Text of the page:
Halloween

Halloween is a horror film that takes the point of view of the monster. Some of the movies we have watched in class have the monster as something completely other, as something that is completely mysterious. Examples of this are the zombies in Cabin In The Woods, the possessed people in the Recs, and Dead Girl. In these movies, the monsters being embodiments of this otherness invokes in the viewers a sense of guilty pleasure as the nature of the monster is slowly and frighteningly revealed. Despite the the viewer’s fascination with these otherworldly monsters, the viewer is also horrified with it. These monsters torment, hurt, and kill the people in the movie. It is not natural for the viewer to sympathize or root for these monsters. Instead, the viewer sides with the victims despite their fascination being placed on the monster.

At the other end of the spectrum, we have also watched movies in class that take the point of view of the monster. Examples of this are Triangle and May. In these movies, the monster is also filled with mystery and intrigue. The nature of these monsters are slowly revealed as the plot unfolds, holding the viewers in an iron grip until the movie ends and the monster is fully revealed. However, with the monster also being the main “protagonist” in the movie, the viewers are also naturally drawn towards them. I don’t mean to say that the viewers actively root for the monsters as they are still committing frightening atrocities, but that the viewers can somewhat sympathize with the monsters. Additionally, as the monsters in these movies are both women and essentially victims of their own plight, we can’t help but be upset with them for hurting others. They are perceived as helpless, victimized, and unusual.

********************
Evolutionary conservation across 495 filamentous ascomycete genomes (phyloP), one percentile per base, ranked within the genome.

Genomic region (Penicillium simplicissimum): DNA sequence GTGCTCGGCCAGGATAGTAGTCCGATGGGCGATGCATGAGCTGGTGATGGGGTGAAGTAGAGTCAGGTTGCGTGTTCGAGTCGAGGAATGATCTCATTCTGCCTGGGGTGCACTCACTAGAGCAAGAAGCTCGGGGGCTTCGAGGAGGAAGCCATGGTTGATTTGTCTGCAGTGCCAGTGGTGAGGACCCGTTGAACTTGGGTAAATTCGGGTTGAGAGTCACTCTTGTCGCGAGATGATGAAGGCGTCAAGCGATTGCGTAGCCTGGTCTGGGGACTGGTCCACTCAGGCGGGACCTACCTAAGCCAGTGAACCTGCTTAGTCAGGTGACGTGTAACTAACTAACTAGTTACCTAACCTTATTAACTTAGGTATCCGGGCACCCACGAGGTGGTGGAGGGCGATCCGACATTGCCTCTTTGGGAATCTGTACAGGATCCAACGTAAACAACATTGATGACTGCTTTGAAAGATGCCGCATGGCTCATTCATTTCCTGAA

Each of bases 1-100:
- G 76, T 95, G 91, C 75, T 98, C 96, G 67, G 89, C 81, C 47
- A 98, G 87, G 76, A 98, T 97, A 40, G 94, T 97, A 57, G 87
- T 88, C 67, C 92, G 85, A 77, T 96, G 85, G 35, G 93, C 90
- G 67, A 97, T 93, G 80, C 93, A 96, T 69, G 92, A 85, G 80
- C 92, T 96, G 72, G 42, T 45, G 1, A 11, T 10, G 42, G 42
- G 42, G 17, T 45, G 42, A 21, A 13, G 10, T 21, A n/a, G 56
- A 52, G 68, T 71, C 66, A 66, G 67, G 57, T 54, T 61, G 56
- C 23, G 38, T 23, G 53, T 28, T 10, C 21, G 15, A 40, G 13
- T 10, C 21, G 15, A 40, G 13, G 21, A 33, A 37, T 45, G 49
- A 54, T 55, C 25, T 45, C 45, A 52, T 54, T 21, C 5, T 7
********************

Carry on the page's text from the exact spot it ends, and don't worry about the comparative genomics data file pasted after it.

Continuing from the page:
Halloween also takes the point of view of the monster. It is similar especially to May in that a reason behind the madness of Michael Myers is shown at the start of the film. He is portrayed as a child perpetually close to a breaking point, eventually boiling over on the night of Halloween in which he murders everyone in his house except his baby sister. He still retains some of his innocence however as he seems to be completely oblivious to the evil of his actions during therapy. He can be thought of as a mixture of both external and internal factors combining to create a merciless, uncontrollable killer.

Fast-forward to his escape from asylum and Michael Myers is an unstoppable behemoth of death. He becomes a monster with little to no hint of humanity. This is where Halloween differs from any other movie we have seen so far in class. Despite the movie being from the point of view of the monster, the viewers do not naturally sympathize or root for the monster. It does not really even seem that he is a victim of a situation or of his own madness. The mask he wears separates the viewers from what little humanity he may possess and portrays him as a bloodthirsty killing machine. The result is a relationship of distance and disgust with the audience, who are left wondering when someone will finally destroy this monster who no longer evokes any sympathy.

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